On the bank of the Danube, Pest-side just south of the Parliament building, there is an eery memorial consisting of an irregular row of shoes. The shoes are made of metal, but their brown rust looks like worn, brown shoe leather. It is in remembrance of the victims of the Arrowcross Militia who were shot there and left to topple into the river.
The Arrowcross Militia were Hungary’s Nazis. Hungary was allied with Germany at the beginning of World War II, but at one point (in 1944, as I recall) Hungary tried to break this alliance. Germany responded by taking over Hungary, and giving the Arrowcross (their fellow hardcore fascists) greater power and influence.
Thanks for joining me on the veranda. If you don’t know what I’m talking about, this post flows from a book review I did on Elie Wiesel’s Night, which can be seen here. But don’t wander off just yet.
I married into a family of holocaust survivors.
Being sufficiently narcissistic, I haven’t been able to avoid thinking of the profound impact this had on my life. I am married to the most extraordinary woman in the universe [my apologies to all other women, I’m sure you’re someone else’s most extraordinary woman] by virtue of the strength of a man who wrestled his way to the top of a pile of corpses, bleeding profusely from multiple shrapnel wounds, clawing his way out of a pit, and cleaning the gashes with his urine. That man was married to a woman, tiny of body but colossal of mind, who was in the group force marched from Budapest to Mauthausen. After the war, they had a child–my mother-in-law. Yada-yada-yada. I have marital bliss.
Not being completely narcissistic, I’m reminded that every one of our lives have been shaped by strong people who lived through close calls. Each of us comes hither as a gift from men and women who passed through a hail of bullets that bore no name. Some, like my wife’s grandfather, were riddled by bullets bearing their name, and still refused to heed their deadly whisper. Every holocaust survivor survived by a thin margin. Every battlefield veteran’s life is an execution order rescinded. Every prisoner of war was one germ away from an unmarked grave.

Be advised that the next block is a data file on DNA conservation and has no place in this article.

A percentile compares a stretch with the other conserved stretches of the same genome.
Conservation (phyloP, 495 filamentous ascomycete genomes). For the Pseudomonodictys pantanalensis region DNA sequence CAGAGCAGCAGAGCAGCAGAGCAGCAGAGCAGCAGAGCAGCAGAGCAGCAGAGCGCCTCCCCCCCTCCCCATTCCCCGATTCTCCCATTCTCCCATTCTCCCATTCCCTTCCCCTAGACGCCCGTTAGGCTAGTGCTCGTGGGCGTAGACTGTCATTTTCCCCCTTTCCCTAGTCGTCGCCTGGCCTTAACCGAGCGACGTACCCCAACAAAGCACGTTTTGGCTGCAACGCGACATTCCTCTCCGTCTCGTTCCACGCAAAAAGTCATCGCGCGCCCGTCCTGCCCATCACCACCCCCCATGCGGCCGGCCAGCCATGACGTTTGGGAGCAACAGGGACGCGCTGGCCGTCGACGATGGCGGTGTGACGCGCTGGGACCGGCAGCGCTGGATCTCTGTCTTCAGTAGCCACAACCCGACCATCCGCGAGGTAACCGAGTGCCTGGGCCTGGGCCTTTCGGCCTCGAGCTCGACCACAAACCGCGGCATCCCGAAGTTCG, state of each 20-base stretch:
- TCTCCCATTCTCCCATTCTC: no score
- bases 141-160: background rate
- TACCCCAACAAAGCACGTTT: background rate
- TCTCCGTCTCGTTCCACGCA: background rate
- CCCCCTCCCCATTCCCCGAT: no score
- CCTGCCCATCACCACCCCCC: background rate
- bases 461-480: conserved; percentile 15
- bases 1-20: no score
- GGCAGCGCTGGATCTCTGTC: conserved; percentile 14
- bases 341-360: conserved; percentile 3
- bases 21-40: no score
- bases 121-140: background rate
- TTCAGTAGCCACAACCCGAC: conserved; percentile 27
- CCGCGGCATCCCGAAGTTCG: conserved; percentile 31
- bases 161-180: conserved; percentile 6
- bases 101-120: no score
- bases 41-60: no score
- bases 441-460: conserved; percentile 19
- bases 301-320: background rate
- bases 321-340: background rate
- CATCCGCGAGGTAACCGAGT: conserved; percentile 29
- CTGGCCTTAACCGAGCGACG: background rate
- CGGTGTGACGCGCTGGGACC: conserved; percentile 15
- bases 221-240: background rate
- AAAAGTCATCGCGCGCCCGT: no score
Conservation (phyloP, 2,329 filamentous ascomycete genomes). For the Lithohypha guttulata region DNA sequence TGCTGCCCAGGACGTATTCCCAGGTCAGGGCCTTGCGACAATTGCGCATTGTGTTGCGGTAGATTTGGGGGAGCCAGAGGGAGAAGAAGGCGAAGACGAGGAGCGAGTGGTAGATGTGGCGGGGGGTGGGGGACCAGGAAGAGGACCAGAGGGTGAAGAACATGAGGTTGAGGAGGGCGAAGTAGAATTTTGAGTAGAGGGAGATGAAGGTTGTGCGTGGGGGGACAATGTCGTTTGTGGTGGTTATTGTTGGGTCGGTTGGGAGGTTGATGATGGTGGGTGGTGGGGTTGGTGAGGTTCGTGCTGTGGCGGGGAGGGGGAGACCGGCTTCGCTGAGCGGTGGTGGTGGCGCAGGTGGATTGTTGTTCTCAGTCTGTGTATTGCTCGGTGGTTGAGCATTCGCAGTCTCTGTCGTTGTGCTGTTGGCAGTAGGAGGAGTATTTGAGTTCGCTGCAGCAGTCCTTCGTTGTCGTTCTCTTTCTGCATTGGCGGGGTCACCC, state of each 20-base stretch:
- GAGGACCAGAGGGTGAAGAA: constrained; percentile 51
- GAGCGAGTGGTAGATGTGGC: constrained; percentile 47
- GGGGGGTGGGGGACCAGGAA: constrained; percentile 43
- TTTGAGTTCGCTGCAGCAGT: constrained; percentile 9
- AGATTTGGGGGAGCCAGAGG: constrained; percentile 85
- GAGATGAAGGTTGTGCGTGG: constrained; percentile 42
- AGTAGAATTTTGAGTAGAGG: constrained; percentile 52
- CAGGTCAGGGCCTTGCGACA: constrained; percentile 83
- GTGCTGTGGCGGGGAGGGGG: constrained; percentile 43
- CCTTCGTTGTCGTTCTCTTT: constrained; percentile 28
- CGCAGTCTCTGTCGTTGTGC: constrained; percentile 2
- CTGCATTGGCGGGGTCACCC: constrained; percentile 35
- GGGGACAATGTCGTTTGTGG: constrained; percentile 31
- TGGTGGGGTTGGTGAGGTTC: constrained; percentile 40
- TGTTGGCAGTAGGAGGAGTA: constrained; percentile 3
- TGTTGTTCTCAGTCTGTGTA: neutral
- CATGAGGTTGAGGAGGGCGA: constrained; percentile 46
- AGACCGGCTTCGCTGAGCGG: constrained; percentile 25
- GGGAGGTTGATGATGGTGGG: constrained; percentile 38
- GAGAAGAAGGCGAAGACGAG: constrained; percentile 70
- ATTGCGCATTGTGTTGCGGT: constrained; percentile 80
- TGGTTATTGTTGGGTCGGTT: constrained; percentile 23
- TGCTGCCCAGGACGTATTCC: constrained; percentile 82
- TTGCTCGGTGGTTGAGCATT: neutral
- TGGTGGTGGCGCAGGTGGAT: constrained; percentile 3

No pressure or anything, but that sounds like a heavy debt we all bear.
Telling this story in greater detail is one of my bucket list tasks. It’s a project I’ve had on the back burner for far too long. There are several reasons for this. The most feeble of which is a hope to find the right timing. Sadly, there are so many such stories that I fear it will be lost amid a sea of sorrow. Then there is my need to develop grace with language sufficient to do the story justice. In a way the two novels I have drafted, and whose mess I am now painstakingly trying to dance into shape, are practice exercises. Wish me luck.
On the plus side, my wife’s uncle had the foresight to have her grandfather speak his story onto about 20 tapes before he died. With today’s technology, there’s no excuse for anyone’s life-altering story to go untold. So I guess if there is a moral to my rambling post it’s this: don’t let anyone in your life with a spectacular story pass from this world without it being heard.
My rating: 5 of 5 stars
Nobel Prize Winner Elie Wiesel’s book, Night, tells his story as a boy caught in the Holocaust. A Jew from Sighet in Transylvania, Wiesel was evacuated from the ghetto as a teenager and shipped off to Auschwitz–later to be moved to Buchenwald.
At little over 100 pages, this thin book is tragedy distilled and condensed.
A few of Wiesel’s experiences stick with one because they are just so gut wrenching. One such story is about a woman in the train car who hallucinates fire and flames. Her insanity no doubt spurred by hearing of the massive crematoria. Her delusions were prophetic for all too many of those packed in that cattle-car.
Another key moment came after their train rolled into Auschwitz. Both Elie Wiesel and his father followed advice to lie about their ages, he to make himself older and his father to become younger. This got them both directed to the left; the people who would live for the time being– though they didn’t know that at the time.
The climactic portion of the book deals with the boy’s attempts to cope with his father’s severe illness. On the one hand, his father was all he had. On the other hand, he feared that he would not survive if he had to keep looking after the ill elder. Wiesel is quite frank about the dilemma that clouded his mind. His father’s death would make his own survival more likely. The guilt caused by these thoughts tormented him. This kind of guilt is a prevailing theme in genocide literature. It reminds me of Viktor Frankl’s comment in Man’s Search for Meaning in which he says that the sad truth survivors must live with is that, “the best of us did not return.”
I will end my review by suggesting that you read this book. It’s quick and–while not painless–insightful. I’d intended to ramble on with some personal experiences and observations, but have decided to make that its own post entitled <em>The Bullets that Bore no Name: or, the Burden we all Bear</em>.
If you’re just here for the Night review, thanks for visiting and Godspeed in your journeys through cyberspace.
If you’re at all curious about what I have to say, grab your mint julep and join me on the veranda. The veranda is this way.